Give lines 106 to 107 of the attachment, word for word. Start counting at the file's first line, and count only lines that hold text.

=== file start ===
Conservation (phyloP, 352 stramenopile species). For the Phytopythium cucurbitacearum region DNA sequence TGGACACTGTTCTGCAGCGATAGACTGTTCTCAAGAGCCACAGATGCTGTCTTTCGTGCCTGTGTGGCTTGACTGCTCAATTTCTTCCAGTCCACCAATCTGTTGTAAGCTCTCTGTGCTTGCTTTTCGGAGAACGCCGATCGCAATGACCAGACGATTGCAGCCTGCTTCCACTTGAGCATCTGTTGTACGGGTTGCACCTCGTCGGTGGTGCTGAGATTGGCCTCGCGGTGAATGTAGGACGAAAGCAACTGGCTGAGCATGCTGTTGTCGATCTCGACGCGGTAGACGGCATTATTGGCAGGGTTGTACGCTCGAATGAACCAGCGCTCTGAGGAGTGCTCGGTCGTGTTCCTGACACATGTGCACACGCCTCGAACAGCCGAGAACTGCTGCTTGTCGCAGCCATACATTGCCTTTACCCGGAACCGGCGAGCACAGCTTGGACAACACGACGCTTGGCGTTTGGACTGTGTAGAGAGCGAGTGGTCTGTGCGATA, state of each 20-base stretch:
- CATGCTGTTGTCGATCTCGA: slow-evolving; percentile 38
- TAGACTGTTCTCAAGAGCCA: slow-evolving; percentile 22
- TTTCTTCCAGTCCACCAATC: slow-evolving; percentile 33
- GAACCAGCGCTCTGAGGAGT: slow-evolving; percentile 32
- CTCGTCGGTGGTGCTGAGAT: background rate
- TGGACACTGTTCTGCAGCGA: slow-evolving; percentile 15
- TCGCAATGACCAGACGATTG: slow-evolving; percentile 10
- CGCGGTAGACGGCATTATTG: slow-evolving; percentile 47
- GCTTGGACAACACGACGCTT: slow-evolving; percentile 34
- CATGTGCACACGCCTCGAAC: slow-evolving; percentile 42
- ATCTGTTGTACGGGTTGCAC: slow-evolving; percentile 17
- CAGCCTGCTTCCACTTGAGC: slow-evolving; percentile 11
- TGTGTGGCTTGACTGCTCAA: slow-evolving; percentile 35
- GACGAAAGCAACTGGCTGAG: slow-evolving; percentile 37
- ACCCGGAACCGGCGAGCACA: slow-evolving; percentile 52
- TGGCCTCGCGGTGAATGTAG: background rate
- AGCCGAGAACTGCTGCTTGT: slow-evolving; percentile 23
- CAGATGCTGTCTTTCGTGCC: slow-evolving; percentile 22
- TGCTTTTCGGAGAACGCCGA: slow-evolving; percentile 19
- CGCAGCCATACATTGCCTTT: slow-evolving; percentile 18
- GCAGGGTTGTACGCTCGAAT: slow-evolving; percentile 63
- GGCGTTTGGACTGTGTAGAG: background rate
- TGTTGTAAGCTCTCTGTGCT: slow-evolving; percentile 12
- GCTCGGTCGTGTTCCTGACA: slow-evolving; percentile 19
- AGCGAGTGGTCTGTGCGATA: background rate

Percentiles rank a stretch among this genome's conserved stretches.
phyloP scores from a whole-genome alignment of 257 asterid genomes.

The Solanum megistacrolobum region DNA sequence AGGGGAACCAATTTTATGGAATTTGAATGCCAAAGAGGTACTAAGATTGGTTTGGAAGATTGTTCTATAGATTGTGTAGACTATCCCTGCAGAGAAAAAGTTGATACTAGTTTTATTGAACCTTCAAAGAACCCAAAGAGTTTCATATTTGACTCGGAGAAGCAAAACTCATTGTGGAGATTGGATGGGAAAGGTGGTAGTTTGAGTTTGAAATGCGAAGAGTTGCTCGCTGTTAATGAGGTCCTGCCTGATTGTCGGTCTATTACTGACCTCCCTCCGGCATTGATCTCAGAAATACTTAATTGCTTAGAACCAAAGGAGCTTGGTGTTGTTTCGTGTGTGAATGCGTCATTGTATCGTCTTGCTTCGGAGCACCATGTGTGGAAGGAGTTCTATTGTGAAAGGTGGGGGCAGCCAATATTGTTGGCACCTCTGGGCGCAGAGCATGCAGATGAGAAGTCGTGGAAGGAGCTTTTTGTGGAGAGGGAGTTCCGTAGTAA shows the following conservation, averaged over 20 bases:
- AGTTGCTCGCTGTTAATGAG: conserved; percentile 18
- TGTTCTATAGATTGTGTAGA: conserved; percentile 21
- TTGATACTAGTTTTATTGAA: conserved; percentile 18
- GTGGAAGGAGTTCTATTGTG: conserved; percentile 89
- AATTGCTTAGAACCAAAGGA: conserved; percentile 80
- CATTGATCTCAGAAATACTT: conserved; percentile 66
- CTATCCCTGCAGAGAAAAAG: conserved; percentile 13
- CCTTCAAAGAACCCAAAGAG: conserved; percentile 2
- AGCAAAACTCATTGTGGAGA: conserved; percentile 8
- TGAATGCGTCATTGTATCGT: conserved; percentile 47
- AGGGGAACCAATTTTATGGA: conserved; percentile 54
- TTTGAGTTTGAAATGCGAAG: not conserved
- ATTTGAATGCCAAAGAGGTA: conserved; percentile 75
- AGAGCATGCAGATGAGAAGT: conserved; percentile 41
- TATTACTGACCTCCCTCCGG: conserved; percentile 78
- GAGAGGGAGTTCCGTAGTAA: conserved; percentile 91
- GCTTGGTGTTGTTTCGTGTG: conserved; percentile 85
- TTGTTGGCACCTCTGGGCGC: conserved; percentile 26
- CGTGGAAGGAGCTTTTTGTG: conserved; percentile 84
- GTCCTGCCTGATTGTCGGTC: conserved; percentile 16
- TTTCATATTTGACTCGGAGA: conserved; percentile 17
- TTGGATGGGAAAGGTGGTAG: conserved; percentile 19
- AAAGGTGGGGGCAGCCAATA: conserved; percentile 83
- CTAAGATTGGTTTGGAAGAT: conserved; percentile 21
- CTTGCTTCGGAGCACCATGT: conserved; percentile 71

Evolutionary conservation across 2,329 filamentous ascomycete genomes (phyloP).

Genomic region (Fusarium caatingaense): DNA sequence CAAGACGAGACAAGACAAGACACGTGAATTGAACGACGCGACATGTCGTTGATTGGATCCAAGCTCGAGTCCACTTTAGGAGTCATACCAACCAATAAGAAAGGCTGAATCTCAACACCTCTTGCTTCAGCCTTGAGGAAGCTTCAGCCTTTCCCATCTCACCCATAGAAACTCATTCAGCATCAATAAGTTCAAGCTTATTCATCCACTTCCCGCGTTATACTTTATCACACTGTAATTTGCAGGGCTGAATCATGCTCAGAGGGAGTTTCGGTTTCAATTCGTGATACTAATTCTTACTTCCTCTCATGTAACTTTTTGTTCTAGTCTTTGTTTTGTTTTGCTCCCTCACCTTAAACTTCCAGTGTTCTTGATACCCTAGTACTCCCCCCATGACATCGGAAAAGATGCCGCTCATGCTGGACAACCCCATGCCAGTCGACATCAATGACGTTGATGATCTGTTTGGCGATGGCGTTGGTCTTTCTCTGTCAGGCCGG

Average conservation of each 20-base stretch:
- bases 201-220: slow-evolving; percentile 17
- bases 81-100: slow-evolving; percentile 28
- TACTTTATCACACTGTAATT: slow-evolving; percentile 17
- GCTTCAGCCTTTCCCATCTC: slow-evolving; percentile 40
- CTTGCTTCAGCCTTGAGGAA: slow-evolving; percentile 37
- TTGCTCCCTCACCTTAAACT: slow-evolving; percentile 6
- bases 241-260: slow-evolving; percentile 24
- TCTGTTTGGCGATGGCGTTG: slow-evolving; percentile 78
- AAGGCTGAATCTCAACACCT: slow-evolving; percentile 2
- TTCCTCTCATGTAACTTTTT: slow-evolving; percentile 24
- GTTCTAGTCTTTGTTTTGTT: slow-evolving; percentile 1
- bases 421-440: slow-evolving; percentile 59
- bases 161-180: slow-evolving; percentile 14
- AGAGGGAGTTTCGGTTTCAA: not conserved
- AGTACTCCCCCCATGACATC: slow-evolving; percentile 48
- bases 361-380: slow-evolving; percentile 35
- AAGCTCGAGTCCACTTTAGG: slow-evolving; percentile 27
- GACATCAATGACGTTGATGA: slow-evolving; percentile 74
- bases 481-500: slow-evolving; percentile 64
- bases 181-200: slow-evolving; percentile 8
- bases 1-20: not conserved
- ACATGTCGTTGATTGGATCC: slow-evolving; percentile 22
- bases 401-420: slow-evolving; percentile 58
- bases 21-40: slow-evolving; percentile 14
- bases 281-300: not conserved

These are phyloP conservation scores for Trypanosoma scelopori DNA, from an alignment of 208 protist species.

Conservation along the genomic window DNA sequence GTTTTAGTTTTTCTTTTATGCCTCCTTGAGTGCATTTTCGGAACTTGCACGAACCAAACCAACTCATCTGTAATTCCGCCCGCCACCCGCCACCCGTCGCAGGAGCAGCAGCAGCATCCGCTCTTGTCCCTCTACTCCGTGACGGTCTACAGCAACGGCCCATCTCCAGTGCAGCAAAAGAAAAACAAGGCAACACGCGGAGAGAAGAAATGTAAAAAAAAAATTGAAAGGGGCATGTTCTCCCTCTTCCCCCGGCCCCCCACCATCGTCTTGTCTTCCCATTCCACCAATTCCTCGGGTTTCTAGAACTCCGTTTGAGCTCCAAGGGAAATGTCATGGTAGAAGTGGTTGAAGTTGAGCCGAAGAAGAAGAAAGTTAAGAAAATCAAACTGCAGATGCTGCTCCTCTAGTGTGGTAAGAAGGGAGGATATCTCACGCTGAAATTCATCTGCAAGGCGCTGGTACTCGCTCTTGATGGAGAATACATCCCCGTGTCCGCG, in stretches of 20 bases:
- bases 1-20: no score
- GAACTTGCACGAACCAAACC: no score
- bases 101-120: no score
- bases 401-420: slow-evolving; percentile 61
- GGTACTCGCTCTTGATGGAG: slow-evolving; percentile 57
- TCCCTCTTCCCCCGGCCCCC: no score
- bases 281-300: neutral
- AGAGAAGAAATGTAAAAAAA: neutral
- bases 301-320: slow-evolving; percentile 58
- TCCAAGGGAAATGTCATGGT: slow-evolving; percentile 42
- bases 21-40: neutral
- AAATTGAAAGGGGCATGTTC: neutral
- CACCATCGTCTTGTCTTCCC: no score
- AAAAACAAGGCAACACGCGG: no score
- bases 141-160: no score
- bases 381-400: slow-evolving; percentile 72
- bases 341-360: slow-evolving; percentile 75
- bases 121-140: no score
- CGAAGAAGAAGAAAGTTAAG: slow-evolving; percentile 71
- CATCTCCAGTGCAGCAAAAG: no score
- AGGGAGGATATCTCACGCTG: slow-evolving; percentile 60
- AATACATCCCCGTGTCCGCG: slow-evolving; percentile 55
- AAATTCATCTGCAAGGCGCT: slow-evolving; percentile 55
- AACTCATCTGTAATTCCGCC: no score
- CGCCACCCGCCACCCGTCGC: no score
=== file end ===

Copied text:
- AATACATCCCCGTGTCCGCG: slow-evolving; percentile 55
- AAATTCATCTGCAAGGCGCT: slow-evolving; percentile 55